Rivals let rip in Brexit TV debate

Robin Millard
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This picture shows (L-R) Conservative Party politician Andrea Leadsom, Labour Party politician Gisela Stuart and Former Mayor of London and Conservative Party politician Boris Johnson talking during The ITV Referendum Debate in London on June 9, 2016

The rival camps in Britain's EU membership referendum tore into each other Thursday in an ill-tempered first television debate dominated by accusations of lies and scaremongering.

Former London mayor Boris Johnson and Scottish First Minister Nicola Sturgeon traded barbs in a two-hour, six-way spat fought on the main battlegrounds of immigration and the economy.

The debate ended two hours before the extended deadline to register to vote in the June 23 referendum on whether Britain should stay in the European Union or leave the 28-country bloc.

Brexit campaigners accused the government of trying to rig the referendum and threatened legal action after MPs approved emergency legislation to push back the deadline by 48 hours, due to the registration website crashing on Tuesday due to overwhelming demand.

The move has infuriated the "Leave" camp because many late online requests have been from broadly pro-EU younger voters.

The polls are on a knife-edge with a fortnight to go.

The TV debate, featuring three figures each from the Remain and Leave camps, rapidly descended into a slanging match on assorted facts, and bitter personal attacks.

The Remain camp rounded on chief Leave campaigner Johnson -- with some of the sharpest sniping coming from his fellow Conservative Amber Rudd.

Johnson said Britain had to choose whether "to remain locked in an EU ruled by an unelected elite frankly indifferent to the suffering their policies are causing, or to take back control", as he urged to people to vote for "hope" over "fear".

- 'Con' versus 'nightmare' -

In clashes on EU immigration numbers, Johnson said: "There has got to be democratic consent for the scale of the flows that we are seeing."

In turn Energy Secretary Rudd turned on Johnson, saying: "I fear that the only number Boris is interested in is the one that says Number 10" -- the premier's address in Downing Street.

Should Prime Minister David Cameron fail in his attempt to keep Britain in the EU, Johnson is the bookmakers' favourite to replace him.

Scottish National Party (SNP) leader Sturgeon branded the Leave camp's economic pitch as an "absolute con" while Rudd called their arguments "compete fantasy".

German-born Vote Leave campaign chair Gisela Stuart of the main opposition Labour Party said of the EU: "The noble idea dreamt up in the last century is turning into a nightmare".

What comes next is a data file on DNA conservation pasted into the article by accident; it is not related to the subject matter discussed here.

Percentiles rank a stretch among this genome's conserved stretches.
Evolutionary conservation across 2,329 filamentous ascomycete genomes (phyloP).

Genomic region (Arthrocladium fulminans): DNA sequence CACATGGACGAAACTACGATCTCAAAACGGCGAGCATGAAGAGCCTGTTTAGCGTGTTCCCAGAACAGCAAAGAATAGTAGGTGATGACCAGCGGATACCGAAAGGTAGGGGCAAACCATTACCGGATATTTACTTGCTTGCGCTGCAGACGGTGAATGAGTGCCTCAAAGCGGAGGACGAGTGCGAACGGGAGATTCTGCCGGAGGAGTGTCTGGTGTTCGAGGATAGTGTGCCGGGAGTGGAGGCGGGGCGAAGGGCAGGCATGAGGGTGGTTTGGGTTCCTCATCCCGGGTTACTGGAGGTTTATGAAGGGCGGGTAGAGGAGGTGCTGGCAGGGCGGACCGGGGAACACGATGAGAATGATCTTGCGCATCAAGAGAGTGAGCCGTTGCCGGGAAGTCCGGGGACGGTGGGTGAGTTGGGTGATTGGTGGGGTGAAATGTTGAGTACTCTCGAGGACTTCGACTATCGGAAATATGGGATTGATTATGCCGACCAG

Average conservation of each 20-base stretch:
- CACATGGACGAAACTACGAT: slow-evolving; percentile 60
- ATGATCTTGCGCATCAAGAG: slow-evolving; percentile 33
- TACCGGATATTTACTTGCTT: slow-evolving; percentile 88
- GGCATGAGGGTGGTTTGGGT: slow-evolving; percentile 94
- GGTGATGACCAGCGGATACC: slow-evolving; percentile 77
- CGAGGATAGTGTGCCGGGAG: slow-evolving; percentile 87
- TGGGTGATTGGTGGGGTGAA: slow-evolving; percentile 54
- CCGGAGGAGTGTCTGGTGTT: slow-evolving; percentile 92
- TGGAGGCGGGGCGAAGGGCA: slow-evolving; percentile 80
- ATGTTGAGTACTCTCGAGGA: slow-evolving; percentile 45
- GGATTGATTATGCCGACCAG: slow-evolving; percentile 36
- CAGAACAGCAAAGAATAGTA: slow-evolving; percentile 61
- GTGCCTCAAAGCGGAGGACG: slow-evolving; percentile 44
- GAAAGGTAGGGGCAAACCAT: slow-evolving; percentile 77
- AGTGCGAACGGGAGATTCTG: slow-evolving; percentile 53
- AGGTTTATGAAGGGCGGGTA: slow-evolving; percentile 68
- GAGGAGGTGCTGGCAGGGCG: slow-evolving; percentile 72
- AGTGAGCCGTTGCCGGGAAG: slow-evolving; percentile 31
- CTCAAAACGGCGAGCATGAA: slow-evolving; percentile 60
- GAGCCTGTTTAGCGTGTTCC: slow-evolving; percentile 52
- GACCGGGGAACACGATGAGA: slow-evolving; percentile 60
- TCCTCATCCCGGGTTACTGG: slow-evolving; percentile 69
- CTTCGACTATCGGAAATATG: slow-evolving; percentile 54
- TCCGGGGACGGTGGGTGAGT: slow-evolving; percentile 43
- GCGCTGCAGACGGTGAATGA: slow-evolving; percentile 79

"We are shackled onto a failing eurozone which is only getting worse," she told the audience.

Outside the heated television studio debate, would-be voters were taking their last chance to register before the newly-extended deadline.

Arron Banks, co-chairman of the Leave.EU campaign, said it was "a clear attempt to rig the referendum or, at a bare minimum, to load the dice".

"It's a desperate attempt by the establishment to register as many likely Remain voters as possible.

"We are therefore considering all available legal options," he said.

Education minister and Remain supporter Nicky Morgan, said the Leave camp was "turning into a bunch of conspiracy theorists".

- Ex-PMs fire UK warning -

Meanwhile Conservative former prime minister John Major joined forces with Labour ex-PM Tony Blair, who ousted Major in 1997, to warn that leaving the EU would be a "historic mistake".

They warned that "Brexit" could "jeopardise the unity" of the UK by paving the way for another referendum on Scottish independence and threaten Northern Ireland's hard-won truce.

"Although today Northern Ireland is more stable and more prosperous than ever, that stability is poised on carefully constructed foundations," Blair said.

"We are naturally concerned at the prospect of anything that could put those foundations at risk."

The secessionist SNP has said Britain voting to leave the EU, while a majority of Scots voted to stay in, would trigger a second referendum on independence.

However, Sturgeon refused to go into "speculation about what happens in the event of a Brexit vote" when asked directly in the TV debate.

The WhatUKThinks website's average of the last six opinion polls puts the "Remain" camp on 51 percent and the "Leave" campaign on 49 percent, but bookmakers still have "Remain" as strong favourite.

Investors remain wary, and have recently sent yields of government bonds -- seen as a safe haven -- tumbling after buying them up as protection against the political uncertainty.

The yield reached a record low of 1.220 percent at around 0800 GMT compared to 1.253 percent at the close of trading on Wednesday.